New Delhi: Reacting to Donald Trump's tweet where he tore into Pakistan accusing it of providing 'safe haven' to terrorists, Union Minister of State (MoS) Jitendra Singh said on Monday said the US President's remarks had "vindicated India`s stand on terrorism".
Speaking to ANI, he said, "The Trump administration`s decision today has abundantly vindicated India`s stand as far as terror is concerned and as far as Pakistan`s role in perpetrating terror is concerned."
He added that those countries, who were earlier denying the role of Pakistan as the perpetrator of terrorism on the Indian soil, are also supporting India`s viewpoint on terrorism.
"They are also understanding Prime Minister Narendra Modi`s reiteration that the war against terrorism has to be fought collectively. There can`t be good terror or bad terror, there can`t be a distinction in terrorism happening, terrorism is terrorism," Singh asserted.
Trump on Monday said that Pakistan gave nothing to the US but "lies and deceit" in return for USD 33 billion aid over the last 15 years thinking of American leaders as 'fools'.
In his strongest attack against Pakistan yet, Trump in his first tweet of the year on New Year's day also appeared to suggest he could cut off foreign aid to Pakistan.
"The United States has foolishly given Pakistan more than 33 billion dollars in aid over the last 15 years, and they have given us nothing but lies and deceit, thinking of our leaders as fools. They give safe haven to the terrorists we hunt in Afghanistan, with little help. No more," Trump said.
The United States has foolishly given Pakistan more than 33 billion dollars in aid over the last 15 years, and they have given us nothing but lies & deceit, thinking of our leaders as fools. They give safe haven to the terrorists we hunt in Afghanistan, with little help. No more!
— Donald J. Trump (@realDonaldTrump) January 1, 2018
Afghanistan's Ambassador to the US Hamdullah Mohib welcomed Trump's tweet. "A promising message to Afghans who have suffered at the hands of terrorists based in Pakistan for far too long," he tweeted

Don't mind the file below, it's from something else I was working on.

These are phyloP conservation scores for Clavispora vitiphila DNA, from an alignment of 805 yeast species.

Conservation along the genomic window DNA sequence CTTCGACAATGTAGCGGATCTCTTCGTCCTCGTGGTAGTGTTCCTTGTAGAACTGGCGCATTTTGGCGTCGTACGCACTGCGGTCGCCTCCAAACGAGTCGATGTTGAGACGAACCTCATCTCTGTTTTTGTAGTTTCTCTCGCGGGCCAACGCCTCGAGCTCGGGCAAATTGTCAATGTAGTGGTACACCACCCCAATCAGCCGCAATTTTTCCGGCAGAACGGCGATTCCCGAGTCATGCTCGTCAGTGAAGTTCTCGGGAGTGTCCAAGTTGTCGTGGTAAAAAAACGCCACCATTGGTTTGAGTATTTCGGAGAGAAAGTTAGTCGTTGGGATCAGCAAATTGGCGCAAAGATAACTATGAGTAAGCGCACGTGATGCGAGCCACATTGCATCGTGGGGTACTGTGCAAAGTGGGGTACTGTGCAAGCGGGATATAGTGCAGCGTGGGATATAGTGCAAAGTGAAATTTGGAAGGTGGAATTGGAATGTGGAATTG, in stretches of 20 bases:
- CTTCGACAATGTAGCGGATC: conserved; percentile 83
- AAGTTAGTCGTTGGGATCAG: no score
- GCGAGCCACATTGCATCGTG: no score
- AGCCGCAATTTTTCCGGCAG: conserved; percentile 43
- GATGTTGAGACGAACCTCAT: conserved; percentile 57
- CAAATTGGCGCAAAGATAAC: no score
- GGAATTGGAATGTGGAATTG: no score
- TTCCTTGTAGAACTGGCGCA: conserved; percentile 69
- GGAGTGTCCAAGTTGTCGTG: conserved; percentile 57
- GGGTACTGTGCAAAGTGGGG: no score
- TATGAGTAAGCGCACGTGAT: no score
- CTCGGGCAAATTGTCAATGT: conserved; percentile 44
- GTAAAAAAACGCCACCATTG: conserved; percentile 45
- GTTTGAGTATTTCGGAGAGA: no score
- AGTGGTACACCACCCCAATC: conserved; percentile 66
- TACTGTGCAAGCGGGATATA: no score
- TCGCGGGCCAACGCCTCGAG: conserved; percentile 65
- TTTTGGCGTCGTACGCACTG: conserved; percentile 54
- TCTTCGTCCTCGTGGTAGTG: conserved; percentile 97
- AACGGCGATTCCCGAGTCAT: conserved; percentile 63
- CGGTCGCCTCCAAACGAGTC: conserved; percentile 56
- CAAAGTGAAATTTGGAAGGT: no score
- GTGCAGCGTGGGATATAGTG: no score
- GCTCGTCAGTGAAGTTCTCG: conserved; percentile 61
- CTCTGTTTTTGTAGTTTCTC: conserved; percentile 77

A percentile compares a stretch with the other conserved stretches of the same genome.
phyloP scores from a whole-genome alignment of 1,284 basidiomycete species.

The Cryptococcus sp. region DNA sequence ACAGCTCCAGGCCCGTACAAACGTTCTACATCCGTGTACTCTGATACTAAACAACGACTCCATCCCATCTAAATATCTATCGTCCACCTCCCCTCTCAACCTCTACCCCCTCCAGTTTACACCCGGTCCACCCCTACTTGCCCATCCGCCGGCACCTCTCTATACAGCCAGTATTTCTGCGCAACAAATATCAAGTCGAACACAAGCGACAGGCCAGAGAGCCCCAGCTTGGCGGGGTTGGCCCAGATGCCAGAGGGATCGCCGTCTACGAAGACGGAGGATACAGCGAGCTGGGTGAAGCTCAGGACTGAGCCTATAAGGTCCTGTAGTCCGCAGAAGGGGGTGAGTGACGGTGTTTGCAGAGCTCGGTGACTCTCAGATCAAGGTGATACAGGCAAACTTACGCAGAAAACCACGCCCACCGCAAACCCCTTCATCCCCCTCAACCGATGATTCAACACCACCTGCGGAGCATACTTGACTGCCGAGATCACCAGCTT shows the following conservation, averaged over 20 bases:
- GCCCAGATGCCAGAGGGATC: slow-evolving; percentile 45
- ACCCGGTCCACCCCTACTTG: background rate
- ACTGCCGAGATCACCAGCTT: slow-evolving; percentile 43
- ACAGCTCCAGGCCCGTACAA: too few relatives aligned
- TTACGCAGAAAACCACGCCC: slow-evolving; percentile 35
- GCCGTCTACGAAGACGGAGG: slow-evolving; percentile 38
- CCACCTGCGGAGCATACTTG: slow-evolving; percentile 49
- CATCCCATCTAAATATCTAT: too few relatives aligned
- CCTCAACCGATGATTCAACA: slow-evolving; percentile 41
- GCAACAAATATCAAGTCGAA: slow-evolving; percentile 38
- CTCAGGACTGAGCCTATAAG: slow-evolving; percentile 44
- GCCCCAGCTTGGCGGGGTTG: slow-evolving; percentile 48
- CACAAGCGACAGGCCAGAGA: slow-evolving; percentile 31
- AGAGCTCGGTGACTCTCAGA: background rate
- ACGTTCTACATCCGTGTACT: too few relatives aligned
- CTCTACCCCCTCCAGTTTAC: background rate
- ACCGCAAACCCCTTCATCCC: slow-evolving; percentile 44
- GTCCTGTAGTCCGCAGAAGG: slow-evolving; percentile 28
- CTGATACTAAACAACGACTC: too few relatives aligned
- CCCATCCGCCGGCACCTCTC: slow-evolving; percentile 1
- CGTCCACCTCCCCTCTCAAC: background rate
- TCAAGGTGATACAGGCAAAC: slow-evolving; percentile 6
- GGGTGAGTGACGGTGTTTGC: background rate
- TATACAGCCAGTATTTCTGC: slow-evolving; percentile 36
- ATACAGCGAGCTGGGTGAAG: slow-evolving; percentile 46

— Hamdullah Mohib (@hmohib) January 1, 2018
In November 2017, the US had strongly condemned the release of the Mumbai attack mastermind Hafiz Saeed by Pakistan and had demanded his immediate re-arrest and prosecution, warning that there would be 'repercussions' for bilateral ties if Islamabad fails to take 'decisive action' against the JuD chief.
Saeed, who carries a USD 10 million American bounty on his head for terror activities, walked free after the Pakistan government decided against detaining him further in any other case.
In August 2017, Trump had called for tougher measure against Pakistan if it fails to cooperate with the US in its fight against terrorism.
"We can no longer be silent about Pakistan's safe havens for terrorist organisations, the Taliban, and other groups that pose a threat to the region and beyond. Pakistan has much to gain from partnering with our effort in Afghanistan. It has much to lose by continuing to harbor criminals and terrorists," Trump had said in his South Asia Policy speech, as per PTI.
Noting that in the past, Pakistan has been a valued partner, Trump had accused it of providing shelter to the same organisations that try every single day to kill Americans.
"We have been paying Pakistan billions and billions of dollars at the same time they are housing the very terrorists that we are fighting. But that will have to change, and that will change immediately," he had said.
"No partnership can survive a country's harbouring of militants and terrorists who target US service members and officials.?It is time for Pakistan to demonstrate its commitment to civilisation, order, and to peace," Trump had added.
On the other hand, in a surprise visit to Afghanistan before Christmas, US Vice President Mike Pence had issued a stern warning to Pakistan, for which using non-state actors against its two neighbours - India and Afghanistan - has been part of its national security policy.
"For too long Pakistan has provided safe haven to the Taliban and many terrorist organisations, but those days are over," Pence had told American troops at the Bagram airbase in Afghanistan on December 21, 2017. "President Trump has put Pakistan on notice," he had added.
(With Agency inputs)